Day 3 Update:

The small amount of snow that did fall yesterday eventually burned off this morning; if anything the field got a little muddy/mucky but nothing too serious. Ray and I still stayed indoors with the intention of performing the same tests that we had done on the West radar to the East. However, Ray noticed when we got into the building that the restricted frequency file seemed to not be working properly. We've been working with Jef to correct this issue. We also changed around a few other things in the software including an *update* to the 'hardware.dat' files that the radar was using. We downloaded the file from the VT website and added in the parameters that we found the radar to be using before we made changes. We suspect there may be a sign issue in the velocity measurements...

After making these software adjustments, we turned back to making RF measurements on the RX path of the west radar. Surprisingly we found that NONE of the transmitters on the west radar needed any repairs at all. As with the east radar, we then looked at the RX'ed signal levels through the phasing matrix and again did not find anything damaged/broken at this stage. Finally, we went through the divider/combiner and looked at the received signal strength; again no surprises.

In a final part to looking at the receiver path, we looked at the sky RF/IF coming through the receiver front end for both radars and found that the signal/noise levels were comparable. All and all, just about everything is working as well as we can get it during this trip on the receive path.

I did some quick measurements of the ground coax and the antennas on the west radar and seem to have some knowledge on where things are failing. With better (and slightly warmer) weather predicted for tomorrow we may be able to venture outside in order to try some quick/easy tests on these components in order to better identify the problem.

I also got the peak Wattmeter working again and took some ballpark measurements on the peak power coming out of some of the transmitters. We seem to now be tending around 500 W_peak on the output. That's about all for now! (One more day left)

Day 2 Update:

Well we woke up to at most 2 inches of snow with reports that we're still expected to get more. In the all was for nothing. We got a few inches at the radar site and it seemed like even less fell in town. It did make some interesting times navigating the dirt roads with the Mustang. Also, NO HIGH WINDS Mike! (You wouldn't have wanted a high lift in the snow anyways)

We stayed indoors out of the weather though by continuing repairs on the East transmitter RX paths. We found high power T/R switches, Mini-Circuits amps, and even one controller card that were damaged/not functioning. The high power T/R switches and controller cards were simple to fix since we have a good supply of parts...the Mini-Circuits amps are not so easy to repair or replace as we don't have spares...

We ended up repairing as much as we could, using some spares, and swapping some out in order to run as many transmitters as we could. The East now is running on 14 transmitters, having 2 TXs out because the antennas or ground coax is bad. With the TXs as repaired as much as possible, we then added the phasing cards into the RX path measurements on the East radar. We didn't find any phasing cards that were bad/damaged! (So no repairs).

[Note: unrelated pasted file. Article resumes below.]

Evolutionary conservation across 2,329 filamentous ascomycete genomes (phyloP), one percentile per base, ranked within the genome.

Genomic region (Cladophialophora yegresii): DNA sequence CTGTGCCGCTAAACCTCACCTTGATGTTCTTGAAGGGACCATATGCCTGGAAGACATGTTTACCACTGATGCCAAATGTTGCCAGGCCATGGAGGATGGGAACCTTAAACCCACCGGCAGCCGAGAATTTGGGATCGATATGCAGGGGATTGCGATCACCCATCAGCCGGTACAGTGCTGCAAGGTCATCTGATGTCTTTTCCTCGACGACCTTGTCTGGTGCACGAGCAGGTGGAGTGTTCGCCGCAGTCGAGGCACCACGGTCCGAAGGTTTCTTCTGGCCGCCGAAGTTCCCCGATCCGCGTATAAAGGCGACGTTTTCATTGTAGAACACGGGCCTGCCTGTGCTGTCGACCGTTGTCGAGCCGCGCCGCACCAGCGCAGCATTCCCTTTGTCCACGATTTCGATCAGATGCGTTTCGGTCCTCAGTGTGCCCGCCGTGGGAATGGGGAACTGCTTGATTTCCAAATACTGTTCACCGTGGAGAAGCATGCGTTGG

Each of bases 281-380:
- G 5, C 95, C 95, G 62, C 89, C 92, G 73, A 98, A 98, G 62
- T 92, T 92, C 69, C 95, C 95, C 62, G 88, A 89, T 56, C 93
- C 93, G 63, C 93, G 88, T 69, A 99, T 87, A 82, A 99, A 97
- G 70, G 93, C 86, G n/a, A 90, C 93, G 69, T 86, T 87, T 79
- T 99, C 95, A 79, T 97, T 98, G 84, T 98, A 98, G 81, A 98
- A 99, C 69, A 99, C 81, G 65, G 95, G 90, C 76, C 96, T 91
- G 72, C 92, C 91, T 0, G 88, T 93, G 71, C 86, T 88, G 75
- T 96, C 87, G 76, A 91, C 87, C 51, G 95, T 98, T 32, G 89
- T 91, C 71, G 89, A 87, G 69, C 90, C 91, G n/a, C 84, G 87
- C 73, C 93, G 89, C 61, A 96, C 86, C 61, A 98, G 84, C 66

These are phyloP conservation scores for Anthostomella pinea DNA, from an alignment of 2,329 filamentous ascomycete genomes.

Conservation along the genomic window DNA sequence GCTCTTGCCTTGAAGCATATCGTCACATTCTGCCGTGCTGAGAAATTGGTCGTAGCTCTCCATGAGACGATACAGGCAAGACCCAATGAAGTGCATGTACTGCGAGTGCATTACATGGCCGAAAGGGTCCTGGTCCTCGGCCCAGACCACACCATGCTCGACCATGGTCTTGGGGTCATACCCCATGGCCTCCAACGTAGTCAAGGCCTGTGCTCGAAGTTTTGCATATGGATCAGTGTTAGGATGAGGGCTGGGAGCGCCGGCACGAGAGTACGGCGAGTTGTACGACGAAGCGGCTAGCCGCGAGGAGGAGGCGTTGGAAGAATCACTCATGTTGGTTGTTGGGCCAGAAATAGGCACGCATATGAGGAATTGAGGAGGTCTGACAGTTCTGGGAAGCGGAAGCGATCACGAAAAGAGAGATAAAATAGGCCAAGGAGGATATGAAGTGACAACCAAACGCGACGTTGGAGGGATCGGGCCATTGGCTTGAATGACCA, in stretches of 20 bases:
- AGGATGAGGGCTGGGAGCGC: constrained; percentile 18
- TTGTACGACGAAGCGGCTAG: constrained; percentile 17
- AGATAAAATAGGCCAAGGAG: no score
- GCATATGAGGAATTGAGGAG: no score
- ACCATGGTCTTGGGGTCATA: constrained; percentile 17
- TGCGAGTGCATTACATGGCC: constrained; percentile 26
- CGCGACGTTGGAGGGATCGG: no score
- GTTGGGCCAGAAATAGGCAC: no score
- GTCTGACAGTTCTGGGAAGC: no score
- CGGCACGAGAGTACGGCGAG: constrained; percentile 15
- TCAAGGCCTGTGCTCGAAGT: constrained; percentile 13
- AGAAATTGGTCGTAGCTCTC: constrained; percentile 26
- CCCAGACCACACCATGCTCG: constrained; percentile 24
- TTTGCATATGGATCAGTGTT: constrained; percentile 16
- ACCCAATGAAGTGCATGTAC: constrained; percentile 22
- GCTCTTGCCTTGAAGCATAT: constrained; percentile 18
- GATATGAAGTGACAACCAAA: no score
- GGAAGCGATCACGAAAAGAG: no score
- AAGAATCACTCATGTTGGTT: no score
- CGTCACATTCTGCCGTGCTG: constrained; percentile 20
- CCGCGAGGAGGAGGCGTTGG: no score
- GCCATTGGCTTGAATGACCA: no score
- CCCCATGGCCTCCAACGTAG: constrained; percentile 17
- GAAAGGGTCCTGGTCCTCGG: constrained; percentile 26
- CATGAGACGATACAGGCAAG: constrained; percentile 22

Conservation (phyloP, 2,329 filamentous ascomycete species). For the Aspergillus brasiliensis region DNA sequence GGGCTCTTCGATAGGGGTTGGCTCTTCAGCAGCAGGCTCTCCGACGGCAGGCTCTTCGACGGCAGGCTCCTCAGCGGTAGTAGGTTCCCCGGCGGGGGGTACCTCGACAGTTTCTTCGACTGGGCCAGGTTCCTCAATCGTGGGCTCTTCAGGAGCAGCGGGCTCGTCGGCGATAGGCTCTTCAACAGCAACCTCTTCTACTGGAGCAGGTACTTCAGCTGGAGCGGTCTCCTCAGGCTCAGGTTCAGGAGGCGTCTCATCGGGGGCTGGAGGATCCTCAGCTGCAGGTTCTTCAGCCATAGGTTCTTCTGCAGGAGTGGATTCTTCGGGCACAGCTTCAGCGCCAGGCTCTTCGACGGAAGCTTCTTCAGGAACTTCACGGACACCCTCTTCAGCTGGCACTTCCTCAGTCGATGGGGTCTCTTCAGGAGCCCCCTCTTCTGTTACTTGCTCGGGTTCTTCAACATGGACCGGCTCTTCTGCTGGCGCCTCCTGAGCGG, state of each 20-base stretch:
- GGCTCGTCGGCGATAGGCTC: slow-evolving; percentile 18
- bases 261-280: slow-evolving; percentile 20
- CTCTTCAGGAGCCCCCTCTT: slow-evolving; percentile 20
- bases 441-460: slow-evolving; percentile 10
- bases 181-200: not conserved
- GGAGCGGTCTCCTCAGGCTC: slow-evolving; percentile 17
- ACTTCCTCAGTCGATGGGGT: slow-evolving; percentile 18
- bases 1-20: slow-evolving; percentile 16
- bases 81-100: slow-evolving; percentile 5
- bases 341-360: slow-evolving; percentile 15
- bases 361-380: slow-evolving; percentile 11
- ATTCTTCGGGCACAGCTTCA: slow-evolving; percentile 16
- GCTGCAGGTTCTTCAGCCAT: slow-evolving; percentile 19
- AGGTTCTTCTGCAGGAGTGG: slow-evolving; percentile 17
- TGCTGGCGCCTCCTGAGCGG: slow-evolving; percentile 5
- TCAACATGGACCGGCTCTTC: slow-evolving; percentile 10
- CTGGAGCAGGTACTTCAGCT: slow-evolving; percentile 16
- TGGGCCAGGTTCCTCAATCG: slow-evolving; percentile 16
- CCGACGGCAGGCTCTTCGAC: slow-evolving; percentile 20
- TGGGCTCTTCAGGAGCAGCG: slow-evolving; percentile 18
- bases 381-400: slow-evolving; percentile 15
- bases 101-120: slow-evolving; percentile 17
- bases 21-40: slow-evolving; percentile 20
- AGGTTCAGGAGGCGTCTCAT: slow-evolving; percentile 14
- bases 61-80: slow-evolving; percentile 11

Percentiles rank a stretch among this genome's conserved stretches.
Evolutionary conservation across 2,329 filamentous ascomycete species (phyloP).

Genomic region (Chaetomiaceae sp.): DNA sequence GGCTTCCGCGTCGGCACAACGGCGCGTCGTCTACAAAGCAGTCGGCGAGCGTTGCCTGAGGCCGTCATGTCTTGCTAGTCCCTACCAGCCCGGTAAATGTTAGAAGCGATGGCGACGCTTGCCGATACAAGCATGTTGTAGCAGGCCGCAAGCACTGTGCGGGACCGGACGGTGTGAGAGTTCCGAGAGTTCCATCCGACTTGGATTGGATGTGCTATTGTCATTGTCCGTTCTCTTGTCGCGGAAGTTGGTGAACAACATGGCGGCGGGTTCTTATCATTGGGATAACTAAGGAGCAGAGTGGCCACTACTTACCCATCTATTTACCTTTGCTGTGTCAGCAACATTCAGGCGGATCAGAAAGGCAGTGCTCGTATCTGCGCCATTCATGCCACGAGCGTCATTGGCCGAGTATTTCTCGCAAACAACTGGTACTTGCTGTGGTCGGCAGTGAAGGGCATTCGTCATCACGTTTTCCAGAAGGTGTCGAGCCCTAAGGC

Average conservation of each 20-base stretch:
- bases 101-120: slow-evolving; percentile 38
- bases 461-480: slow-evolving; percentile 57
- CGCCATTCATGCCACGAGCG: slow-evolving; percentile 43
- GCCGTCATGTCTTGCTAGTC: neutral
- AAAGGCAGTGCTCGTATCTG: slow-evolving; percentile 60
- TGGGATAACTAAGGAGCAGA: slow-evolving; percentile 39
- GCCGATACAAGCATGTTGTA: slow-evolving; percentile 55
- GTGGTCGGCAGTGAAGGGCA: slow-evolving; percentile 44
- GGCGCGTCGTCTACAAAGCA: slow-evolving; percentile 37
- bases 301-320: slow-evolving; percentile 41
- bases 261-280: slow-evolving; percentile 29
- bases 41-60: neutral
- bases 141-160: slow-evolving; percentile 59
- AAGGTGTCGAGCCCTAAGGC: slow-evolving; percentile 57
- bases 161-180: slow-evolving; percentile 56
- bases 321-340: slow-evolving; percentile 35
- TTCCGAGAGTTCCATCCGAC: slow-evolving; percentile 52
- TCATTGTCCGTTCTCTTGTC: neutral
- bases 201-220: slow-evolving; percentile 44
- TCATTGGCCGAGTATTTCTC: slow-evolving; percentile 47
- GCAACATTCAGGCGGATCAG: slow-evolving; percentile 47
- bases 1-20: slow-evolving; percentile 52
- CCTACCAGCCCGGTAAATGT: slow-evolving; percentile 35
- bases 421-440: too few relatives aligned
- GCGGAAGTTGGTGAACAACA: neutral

We've also gotten instructions on how to change the RF drive levels being applied to the transmitters by software. With instructions from Jef we'll be able to tweak the output power of the transmitters as we see thats needed. We also applied changes in the software to have the normalscan and themisscan control programs use 100 range gates.

Day 1 Update:

We started the cold and snowy/rainy/wet day by trying to do some electrical length measurements on the ground coax again. We were able to reproduce Todd Parris' measurement and able to use another technique to get fairly consistent measurements. However, the two techniques seem to disagree in the exact electrical length of the ground coax cables. We've taken down measurements and will debate this further.

ON TO NOISE MEASUREMENTS! We then took to measuring the signal & noise levels at the building end of the RF ground coax. From these measurements, we've identified where we have bad RF loads either because of the antenna or from the RF ground coax. In the case of #1 on the West, we're fairly certain its because *someone* cut off the connector on the antenna side of the ground coax...we'll fix that one of these days.

From there, we continued down the RX path by looking out toward the antenna through the transmitters on the East array. Here we found some significant problems with signals being passed through the transmitters. We were able to fix one by repairing the high power T/R switch. However, we also found a Mini-Circuits amp on the RX path that was burned out and not amplifying as it should have.

We're still staring down 5-10 inches of snow under a Winter Storm Warning here in Hays. We'll see how our Mustangs far in the snow...we may be parking at the outside of the fence and walking in.

Travel day__ was completed on March 6th and somehow Ray and myself ended up with matching fire engine red Mustangs...

It's good that the outdoor work was put off until another time as we're under a Winter Storm Warning here in Hays through Tuesday night. Brr!